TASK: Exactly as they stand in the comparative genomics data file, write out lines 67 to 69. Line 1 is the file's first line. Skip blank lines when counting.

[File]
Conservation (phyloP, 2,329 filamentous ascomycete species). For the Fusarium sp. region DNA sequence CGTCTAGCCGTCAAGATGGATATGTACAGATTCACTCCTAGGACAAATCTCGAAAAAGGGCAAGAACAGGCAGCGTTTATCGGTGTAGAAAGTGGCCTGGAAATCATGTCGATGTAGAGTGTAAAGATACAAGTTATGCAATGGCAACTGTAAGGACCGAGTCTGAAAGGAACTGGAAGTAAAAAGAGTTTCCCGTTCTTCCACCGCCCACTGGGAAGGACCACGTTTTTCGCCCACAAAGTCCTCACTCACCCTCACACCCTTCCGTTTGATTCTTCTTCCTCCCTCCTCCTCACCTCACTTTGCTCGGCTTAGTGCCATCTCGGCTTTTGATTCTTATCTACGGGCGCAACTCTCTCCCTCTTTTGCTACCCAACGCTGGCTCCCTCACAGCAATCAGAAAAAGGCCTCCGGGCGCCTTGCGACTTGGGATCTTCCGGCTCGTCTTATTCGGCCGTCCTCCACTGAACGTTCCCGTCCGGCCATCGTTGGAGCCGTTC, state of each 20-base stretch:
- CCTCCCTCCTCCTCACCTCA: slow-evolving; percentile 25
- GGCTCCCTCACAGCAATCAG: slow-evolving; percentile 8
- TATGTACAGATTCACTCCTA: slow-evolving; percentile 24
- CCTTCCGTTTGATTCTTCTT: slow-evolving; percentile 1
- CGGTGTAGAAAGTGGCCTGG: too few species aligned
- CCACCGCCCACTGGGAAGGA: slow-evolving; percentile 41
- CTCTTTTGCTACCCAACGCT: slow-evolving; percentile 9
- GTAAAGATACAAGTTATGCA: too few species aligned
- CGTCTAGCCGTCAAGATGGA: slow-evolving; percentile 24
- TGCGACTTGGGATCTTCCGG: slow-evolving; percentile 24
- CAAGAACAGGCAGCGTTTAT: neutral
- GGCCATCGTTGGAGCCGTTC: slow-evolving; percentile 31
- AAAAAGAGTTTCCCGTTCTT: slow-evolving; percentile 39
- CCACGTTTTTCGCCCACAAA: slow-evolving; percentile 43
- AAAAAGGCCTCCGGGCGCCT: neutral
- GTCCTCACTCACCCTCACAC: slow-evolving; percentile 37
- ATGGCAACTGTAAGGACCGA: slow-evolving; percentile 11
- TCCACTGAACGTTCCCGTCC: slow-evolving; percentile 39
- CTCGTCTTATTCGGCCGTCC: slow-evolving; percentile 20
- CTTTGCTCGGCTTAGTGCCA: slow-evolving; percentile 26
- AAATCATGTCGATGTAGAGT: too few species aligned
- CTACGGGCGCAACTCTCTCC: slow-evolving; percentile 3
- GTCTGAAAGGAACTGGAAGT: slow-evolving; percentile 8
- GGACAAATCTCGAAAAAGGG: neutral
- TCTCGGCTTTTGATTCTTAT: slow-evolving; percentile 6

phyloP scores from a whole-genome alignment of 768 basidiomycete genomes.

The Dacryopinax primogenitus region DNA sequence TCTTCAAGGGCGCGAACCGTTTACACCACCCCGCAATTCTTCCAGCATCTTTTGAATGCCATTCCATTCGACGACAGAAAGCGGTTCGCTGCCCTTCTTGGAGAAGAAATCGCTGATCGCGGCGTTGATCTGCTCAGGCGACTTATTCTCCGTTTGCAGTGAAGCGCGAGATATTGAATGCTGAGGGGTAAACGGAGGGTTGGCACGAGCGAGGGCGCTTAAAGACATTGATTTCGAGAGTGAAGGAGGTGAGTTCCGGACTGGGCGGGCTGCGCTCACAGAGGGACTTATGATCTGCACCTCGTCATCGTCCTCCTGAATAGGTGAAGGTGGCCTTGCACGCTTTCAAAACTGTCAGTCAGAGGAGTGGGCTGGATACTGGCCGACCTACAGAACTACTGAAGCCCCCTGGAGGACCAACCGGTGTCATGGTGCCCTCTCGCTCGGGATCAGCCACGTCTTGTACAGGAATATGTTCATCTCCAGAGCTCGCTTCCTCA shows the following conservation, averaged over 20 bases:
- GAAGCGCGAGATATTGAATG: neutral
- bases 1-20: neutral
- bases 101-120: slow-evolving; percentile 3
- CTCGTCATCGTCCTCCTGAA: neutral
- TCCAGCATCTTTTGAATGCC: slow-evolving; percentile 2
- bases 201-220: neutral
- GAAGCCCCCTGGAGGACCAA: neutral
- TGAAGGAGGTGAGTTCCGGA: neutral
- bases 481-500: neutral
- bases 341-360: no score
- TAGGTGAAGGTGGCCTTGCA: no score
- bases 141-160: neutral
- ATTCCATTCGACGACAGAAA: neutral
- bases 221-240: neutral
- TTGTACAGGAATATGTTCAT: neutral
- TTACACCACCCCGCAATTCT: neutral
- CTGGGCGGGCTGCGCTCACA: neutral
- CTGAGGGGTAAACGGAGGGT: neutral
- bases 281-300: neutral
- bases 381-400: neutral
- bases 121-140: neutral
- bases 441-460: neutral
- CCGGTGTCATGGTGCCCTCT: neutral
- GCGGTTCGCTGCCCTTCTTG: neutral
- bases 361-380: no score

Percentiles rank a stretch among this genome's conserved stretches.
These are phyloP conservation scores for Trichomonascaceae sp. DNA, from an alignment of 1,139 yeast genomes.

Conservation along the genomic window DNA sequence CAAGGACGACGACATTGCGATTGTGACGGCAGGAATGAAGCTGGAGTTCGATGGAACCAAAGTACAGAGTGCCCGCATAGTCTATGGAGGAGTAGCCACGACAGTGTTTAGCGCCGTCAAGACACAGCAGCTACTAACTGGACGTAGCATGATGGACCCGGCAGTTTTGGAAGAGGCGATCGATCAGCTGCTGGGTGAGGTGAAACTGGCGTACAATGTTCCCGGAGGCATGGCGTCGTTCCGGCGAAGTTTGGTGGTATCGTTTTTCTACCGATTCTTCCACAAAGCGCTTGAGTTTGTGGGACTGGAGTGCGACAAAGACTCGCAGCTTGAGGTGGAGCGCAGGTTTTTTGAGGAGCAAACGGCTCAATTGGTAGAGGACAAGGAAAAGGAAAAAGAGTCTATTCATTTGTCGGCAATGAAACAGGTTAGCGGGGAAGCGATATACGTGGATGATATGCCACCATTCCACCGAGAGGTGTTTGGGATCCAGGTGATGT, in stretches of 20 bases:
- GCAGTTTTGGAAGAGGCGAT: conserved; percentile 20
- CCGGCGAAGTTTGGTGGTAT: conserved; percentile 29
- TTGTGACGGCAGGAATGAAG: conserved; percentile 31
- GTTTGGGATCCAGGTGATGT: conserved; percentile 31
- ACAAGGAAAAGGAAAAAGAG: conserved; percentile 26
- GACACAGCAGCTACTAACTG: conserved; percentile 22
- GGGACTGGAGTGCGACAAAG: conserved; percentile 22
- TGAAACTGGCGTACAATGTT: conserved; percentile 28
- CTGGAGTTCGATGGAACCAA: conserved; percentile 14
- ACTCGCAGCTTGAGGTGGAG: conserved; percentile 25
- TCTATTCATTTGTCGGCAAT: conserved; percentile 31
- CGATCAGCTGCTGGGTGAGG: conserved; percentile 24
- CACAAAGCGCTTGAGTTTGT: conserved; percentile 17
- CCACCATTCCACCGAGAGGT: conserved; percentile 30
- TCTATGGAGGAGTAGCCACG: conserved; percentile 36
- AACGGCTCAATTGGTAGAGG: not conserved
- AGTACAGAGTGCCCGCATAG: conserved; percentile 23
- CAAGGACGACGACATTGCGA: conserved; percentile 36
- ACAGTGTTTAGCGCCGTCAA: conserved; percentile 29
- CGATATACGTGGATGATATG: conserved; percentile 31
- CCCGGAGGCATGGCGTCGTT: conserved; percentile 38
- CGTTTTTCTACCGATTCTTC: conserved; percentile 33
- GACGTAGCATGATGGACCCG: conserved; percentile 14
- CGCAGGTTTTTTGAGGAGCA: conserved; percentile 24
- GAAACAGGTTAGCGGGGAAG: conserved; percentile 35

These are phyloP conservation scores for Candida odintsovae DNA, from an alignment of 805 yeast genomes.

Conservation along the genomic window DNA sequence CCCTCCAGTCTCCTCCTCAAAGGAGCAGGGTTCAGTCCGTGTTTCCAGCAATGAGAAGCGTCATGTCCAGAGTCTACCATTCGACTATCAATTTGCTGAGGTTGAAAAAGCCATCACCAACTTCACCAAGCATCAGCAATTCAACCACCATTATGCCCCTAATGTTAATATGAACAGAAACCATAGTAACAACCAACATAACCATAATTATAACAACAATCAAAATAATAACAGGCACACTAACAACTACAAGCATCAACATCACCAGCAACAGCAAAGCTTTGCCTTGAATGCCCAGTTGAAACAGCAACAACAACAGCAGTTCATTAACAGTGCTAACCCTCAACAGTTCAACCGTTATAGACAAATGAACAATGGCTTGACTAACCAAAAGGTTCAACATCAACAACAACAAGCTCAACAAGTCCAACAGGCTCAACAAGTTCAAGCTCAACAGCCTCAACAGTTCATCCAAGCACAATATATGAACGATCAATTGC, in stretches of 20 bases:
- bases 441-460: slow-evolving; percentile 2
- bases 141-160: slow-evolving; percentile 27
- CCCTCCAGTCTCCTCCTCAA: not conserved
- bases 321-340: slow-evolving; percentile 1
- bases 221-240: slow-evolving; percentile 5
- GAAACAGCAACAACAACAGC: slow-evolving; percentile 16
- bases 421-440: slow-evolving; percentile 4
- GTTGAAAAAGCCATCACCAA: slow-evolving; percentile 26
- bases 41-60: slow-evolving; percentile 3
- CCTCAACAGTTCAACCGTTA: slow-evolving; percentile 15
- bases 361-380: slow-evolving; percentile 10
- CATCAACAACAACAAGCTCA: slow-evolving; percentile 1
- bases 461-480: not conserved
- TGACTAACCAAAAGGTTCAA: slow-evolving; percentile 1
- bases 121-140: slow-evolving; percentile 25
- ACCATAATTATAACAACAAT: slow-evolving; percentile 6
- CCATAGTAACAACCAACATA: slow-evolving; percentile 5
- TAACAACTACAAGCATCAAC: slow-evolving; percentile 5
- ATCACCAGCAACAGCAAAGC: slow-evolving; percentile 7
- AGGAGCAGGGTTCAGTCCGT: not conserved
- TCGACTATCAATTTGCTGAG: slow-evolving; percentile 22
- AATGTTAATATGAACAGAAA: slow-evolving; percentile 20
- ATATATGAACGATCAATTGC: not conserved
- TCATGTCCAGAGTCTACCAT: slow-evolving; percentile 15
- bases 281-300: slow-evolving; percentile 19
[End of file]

- TCTATTCATTTGTCGGCAAT: conserved; percentile 31
- CGATCAGCTGCTGGGTGAGG: conserved; percentile 24
- CACAAAGCGCTTGAGTTTGT: conserved; percentile 17